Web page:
At 50, Israels getting greener but writer grows grayer

ENCINO — We're both mothers of quarrelsome children, we've both gained and lost girth over the years and we're both — break out the Manischewitz! — about to turn 50.

Yes, I'm talking about Israel and me. Born in May 1948, 13 days and more than 6,000 miles apart, we are Jewish soul sisters.

In Israel, over 100 celebratory events, including marches, memorials and marathons, parades and parties, seminars and ceremonies, will occur throughout the year.

I, however, am seeking a more co ntemplative celebration. I have already consulted the Bible, in which the first — and only — mention of a birthday occurs in Genesis 40:20. Unfortunately, it's the birthday of the infamous Pharaoh, and who wants a party filled with frogs, flies and mad cow disease?

Perhaps because of this reference to Pharaoh, Judaism traditionally ignores anniversaries of births and far more enthusiastically observes yahrzeits, the anniversaries of deaths. This elegiac emphasis is actually appropriate as my 50th birthday signifies the death of many of my long-held dreams. Now I can, conclusively and inconsolably, say Kaddish over the fact that I will never be a Mouseketeer.

But while Judaism frowns on birthday celebrations, Leviticus 25:10 proclaims, "And ye shall hallow the 50th year…it shall be a jubilee unto you."

This enlightened and compassionate concept of a jubilee, a first in the ancient world, is actually aimed at forgiving debts and eradicating endless cycles of poverty. This may have worked 3,000 years ago, when a large debt consisted of a few shekels and resulted in the repossession of your camel. But today Israel is looking at a national debt of more than $19 billion. My husband and I aren't far behind, faced with four yearly tuitions for Jewish day school, four b'nai mitzvah and, God willing, four prenuptial dinners.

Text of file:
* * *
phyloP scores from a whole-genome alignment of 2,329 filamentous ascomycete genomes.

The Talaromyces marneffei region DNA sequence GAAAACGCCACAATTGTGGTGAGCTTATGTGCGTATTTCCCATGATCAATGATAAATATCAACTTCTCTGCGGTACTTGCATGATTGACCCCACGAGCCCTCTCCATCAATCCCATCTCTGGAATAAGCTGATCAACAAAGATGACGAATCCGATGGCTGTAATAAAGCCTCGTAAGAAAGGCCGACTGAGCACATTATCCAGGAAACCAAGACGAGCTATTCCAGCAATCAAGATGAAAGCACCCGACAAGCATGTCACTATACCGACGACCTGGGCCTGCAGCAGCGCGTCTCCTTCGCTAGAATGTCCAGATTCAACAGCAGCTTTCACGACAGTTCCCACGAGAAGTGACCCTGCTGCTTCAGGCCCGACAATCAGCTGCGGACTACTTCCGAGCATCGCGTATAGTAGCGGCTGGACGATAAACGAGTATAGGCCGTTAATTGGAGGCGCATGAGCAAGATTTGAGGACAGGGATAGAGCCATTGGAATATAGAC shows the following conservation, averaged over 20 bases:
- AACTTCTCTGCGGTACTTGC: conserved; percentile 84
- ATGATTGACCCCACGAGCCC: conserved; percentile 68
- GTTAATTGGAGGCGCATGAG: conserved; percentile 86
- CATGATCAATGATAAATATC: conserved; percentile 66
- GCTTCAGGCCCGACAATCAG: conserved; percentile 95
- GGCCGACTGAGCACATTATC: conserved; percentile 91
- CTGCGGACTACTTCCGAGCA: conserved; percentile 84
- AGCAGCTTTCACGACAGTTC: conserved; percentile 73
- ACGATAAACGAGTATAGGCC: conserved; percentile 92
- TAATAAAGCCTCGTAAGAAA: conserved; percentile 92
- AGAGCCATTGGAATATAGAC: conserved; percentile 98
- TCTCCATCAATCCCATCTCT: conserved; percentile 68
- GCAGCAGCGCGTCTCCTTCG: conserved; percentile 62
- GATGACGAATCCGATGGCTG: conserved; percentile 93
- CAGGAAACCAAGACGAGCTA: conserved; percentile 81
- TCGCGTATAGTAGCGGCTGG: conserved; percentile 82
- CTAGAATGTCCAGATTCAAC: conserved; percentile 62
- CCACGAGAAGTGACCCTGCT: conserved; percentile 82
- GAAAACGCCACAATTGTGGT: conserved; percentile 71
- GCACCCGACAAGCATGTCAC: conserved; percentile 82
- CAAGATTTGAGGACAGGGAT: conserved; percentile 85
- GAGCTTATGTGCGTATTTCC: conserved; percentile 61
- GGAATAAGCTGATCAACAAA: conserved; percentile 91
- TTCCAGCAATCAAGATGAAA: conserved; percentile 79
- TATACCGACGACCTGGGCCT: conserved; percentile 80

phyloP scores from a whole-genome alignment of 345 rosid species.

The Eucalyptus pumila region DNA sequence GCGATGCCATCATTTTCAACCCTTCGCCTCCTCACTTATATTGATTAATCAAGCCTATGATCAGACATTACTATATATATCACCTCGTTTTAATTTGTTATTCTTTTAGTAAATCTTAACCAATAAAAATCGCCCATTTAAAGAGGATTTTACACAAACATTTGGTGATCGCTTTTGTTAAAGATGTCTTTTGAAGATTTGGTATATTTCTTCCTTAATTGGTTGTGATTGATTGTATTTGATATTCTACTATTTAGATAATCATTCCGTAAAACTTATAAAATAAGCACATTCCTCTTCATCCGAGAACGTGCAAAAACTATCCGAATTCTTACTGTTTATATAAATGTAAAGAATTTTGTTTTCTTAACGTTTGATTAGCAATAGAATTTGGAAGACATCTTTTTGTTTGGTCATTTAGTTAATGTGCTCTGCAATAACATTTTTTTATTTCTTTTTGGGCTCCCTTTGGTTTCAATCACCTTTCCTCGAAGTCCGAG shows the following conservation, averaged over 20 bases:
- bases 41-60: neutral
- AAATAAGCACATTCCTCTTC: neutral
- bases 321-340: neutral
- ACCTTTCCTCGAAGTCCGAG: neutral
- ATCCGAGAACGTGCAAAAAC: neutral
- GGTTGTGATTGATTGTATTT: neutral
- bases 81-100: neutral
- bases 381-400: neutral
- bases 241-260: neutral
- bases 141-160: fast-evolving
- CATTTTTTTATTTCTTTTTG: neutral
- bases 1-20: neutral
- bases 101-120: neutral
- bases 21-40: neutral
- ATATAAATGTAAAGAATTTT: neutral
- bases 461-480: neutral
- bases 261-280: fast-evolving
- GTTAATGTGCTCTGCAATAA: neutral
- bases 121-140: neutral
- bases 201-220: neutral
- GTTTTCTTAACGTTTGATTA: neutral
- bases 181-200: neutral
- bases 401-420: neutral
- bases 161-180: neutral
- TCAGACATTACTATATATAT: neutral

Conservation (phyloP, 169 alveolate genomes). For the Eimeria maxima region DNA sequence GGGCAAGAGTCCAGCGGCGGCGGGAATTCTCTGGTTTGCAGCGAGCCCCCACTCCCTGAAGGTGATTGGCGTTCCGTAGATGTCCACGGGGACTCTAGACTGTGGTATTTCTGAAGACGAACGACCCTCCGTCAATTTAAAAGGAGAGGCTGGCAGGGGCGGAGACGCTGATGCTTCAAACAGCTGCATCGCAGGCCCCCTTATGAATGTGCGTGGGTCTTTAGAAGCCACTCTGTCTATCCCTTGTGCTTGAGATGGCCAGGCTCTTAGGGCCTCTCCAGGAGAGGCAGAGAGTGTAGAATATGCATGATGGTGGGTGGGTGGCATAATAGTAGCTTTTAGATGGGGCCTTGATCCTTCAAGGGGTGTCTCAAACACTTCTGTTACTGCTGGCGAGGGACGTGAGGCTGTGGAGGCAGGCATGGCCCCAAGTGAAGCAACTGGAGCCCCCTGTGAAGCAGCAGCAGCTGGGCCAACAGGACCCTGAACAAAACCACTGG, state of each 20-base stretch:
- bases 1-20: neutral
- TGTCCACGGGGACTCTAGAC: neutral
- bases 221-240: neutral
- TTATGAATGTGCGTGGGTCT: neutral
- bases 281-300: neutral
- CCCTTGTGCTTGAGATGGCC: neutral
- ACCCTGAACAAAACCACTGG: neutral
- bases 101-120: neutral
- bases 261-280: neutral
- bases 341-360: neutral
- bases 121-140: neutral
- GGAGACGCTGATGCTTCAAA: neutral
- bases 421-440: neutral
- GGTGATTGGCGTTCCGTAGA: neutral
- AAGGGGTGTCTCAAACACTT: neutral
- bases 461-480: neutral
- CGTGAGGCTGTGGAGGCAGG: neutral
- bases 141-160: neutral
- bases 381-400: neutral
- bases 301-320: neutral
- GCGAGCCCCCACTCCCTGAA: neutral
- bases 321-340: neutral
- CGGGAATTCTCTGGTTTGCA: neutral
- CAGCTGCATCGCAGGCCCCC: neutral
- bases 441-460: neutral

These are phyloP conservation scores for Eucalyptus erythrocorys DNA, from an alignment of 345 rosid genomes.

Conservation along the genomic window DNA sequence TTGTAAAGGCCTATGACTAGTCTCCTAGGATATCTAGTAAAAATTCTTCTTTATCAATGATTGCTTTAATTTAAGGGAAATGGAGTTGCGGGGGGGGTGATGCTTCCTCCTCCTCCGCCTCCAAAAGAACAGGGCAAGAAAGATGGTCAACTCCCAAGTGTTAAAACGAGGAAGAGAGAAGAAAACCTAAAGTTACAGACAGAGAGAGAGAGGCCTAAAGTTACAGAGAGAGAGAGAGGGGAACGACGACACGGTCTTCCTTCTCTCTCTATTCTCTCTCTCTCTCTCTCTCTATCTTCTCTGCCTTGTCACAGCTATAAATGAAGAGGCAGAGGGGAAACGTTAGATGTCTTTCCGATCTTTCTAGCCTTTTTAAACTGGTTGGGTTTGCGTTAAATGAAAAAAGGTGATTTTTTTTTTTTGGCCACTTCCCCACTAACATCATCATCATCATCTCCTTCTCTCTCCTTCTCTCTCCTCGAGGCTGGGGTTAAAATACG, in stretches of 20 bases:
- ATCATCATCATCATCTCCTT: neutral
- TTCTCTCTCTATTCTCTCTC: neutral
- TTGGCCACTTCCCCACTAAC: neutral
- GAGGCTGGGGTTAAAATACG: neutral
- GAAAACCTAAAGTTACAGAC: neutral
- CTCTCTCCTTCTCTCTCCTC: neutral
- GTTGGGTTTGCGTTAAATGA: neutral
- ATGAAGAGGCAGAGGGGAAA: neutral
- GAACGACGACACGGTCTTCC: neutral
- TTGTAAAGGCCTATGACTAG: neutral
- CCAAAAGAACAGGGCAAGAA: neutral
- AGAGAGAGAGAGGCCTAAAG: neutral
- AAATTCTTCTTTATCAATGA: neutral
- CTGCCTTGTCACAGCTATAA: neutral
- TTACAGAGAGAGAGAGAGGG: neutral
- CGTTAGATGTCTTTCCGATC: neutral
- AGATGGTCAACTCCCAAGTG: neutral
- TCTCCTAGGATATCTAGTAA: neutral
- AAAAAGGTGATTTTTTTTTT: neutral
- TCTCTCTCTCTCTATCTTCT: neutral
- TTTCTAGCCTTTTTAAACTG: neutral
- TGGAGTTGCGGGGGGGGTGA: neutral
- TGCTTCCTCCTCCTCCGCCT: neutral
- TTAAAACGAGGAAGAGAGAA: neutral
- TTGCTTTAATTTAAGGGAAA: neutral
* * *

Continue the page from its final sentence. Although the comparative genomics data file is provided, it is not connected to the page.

In addition to releasing debts, the jubilee commands us to let the land lie fallow. In Southern California, however, if I stop cultivating my backyard, it will quickly take a downhill dive through my neighbor's back door.

But whether you call it a jubilee or a 50th birthday, this midcentury milestone certainly has me wondering why Israel gets greener and I get grayer.

And while I admire and seek to emulate the life spans of Sarah (127 years), Moses (120 years) and Methuselah (969 years), I realize that in Judaism it is not the number of years but the way in which you live that is important.

There is no question that Israel is indeed following a noble and righteous path. Since 1948, the state of Israel has provided a welcome homeland to almost 3 million displaced, disenfranchised and destitute refugees. It has turned malaria-ridden swamps and bone-dry deserts into magnificent oranges and grapefruits that are exported worldwide. And, perhaps most importantly, it has invented the Gottex bathing suit with industrial-strength Lycra.

My husband and I have also tried to live as solid Jewish citizens. We have dutifully, and perhaps a little carelessly, carried out the biblical injunction to "multiply and replenish the earth." We have created a loving home for our four sons that is filled with Jewish values, observances and fresh bagels. And just recently, I have begun teaching my sons the imminently important mitzvah "Hidur penei zaken," the commandment to honor the elderly.

And so, while I wait for my membership card from the American Association of Retired Persons and my case of anti-aging creams from the Dead Sea, I know that both Israel and I are fortunate to have reached this juncture. To Israel and me, two proud, productive Jewish mothers, I say the Shehecheyanu: "Praised be Thou, O Lord our God, Ruler of the World, who has granted us life, sustained us and permitted us to reach this moment."